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Jean-Paul type in your search engine fish scents read all day about how they work. Fish smell very well. h2o
Jean-Paul, I used a number of bass on beds in a row. At some, I threw the scented one first and they ate and held it. Then, I threw in the same lure unscented and the same fish hit and spit it. I varied which one I threw in each time on different bass.

You can tease some difficult bass into biting. Some bass will be extremely hard to get to bite. My example was on bass I found very willing to bite, but unwilling to hold the lure. These bass would inhale almost anything I threw immediately. They really like a Berkley Powerbait sandworm too and held it awhile.

I wouldn't use WD-40 anyway anymore than I'd squirt gasoline into the lake. Motors do enough of that and runoff puts enough other chemicals inour water for me to be purposely putting things like that in the water.

There are 'studies' mostly from scent and lure companies that hint scents make bass bite better, but the only ones that seem legitimately believable are the ones that show bass holding one lure consistently longer than another. Since that can be controlled and isolated much more than trying to prove a single factor caused a bass to bite more than any of the other factors.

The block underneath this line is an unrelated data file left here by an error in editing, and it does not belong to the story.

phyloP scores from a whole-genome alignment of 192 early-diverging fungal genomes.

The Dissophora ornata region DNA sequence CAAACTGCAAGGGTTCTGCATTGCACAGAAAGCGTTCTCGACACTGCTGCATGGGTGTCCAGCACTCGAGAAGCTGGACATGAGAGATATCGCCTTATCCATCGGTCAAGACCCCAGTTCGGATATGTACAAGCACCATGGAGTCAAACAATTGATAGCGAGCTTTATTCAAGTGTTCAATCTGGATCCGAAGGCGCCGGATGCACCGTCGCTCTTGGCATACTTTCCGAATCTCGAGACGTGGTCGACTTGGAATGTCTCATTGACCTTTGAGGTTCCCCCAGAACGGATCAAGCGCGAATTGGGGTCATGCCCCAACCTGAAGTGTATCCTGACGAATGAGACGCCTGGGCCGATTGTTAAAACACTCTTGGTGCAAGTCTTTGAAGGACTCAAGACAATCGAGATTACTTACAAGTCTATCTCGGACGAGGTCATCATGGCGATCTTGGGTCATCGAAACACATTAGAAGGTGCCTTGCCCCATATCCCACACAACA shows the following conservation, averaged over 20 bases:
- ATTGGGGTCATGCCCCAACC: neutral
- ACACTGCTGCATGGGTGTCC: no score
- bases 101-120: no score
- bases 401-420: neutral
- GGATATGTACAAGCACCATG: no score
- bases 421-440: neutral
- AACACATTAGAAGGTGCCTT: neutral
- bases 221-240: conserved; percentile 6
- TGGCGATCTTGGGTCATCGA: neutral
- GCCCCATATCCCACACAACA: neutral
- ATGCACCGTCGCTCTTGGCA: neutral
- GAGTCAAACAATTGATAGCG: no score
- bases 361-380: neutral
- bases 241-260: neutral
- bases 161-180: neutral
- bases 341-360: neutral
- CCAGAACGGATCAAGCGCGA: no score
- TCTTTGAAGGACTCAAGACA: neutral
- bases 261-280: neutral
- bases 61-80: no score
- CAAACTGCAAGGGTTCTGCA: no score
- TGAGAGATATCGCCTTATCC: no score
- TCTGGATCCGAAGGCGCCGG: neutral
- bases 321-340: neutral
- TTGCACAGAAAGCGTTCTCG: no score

I still say a big part of it is what an angler believes and is confident in. I'll use it under many situations because I rarely think it hurts and sometimes if seems to really help.
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I was going to also reiterate that WD40 should not be used as fishing attractant because it is still a petrolium based product and does pollute the enviroment.

Scents have a place, I rarely use them, but on occasion I do. I use them as a cover rather than an attractant, OR if I cant get bit in a conventional manner I will not hesitate to use them.

I remember reading an article about the L-serene (sp) levels in human skin oils and how they negatively effect fish behavior. There were some of the top bass fisherman tested for the article and all of them had extremely low levels. Perhaps that would explain why some people need to use it and some dont.